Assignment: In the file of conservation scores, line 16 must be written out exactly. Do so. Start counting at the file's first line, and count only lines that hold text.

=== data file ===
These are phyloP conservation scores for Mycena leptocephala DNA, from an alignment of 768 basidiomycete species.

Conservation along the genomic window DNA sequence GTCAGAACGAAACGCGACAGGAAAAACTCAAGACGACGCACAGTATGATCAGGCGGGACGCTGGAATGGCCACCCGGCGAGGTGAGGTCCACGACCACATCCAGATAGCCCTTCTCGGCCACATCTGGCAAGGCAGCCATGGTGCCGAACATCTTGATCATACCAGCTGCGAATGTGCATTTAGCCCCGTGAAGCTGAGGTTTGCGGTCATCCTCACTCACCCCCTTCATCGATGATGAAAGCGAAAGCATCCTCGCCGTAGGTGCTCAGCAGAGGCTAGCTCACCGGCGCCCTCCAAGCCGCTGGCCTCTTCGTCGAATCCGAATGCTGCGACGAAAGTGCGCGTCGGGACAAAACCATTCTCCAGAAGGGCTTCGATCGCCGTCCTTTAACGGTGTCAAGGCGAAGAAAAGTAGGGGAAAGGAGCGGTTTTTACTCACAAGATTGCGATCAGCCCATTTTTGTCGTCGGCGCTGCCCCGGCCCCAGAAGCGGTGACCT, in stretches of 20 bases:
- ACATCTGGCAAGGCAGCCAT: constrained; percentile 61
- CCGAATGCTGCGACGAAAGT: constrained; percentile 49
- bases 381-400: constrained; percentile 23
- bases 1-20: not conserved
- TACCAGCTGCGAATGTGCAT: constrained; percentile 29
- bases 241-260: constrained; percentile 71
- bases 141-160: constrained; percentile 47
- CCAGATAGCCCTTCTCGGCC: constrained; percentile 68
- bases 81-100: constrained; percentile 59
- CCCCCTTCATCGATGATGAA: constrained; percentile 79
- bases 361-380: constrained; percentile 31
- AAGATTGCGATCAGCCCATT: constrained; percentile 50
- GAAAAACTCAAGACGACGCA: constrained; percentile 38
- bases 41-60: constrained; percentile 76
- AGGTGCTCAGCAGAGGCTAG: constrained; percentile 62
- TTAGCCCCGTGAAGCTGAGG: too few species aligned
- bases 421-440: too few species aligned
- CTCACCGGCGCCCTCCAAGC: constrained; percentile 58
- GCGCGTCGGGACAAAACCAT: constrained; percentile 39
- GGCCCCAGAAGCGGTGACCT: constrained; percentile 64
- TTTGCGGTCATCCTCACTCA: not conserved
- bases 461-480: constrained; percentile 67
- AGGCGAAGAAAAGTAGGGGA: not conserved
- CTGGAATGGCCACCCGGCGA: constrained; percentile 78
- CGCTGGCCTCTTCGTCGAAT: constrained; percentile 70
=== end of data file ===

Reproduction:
- bases 41-60: constrained; percentile 76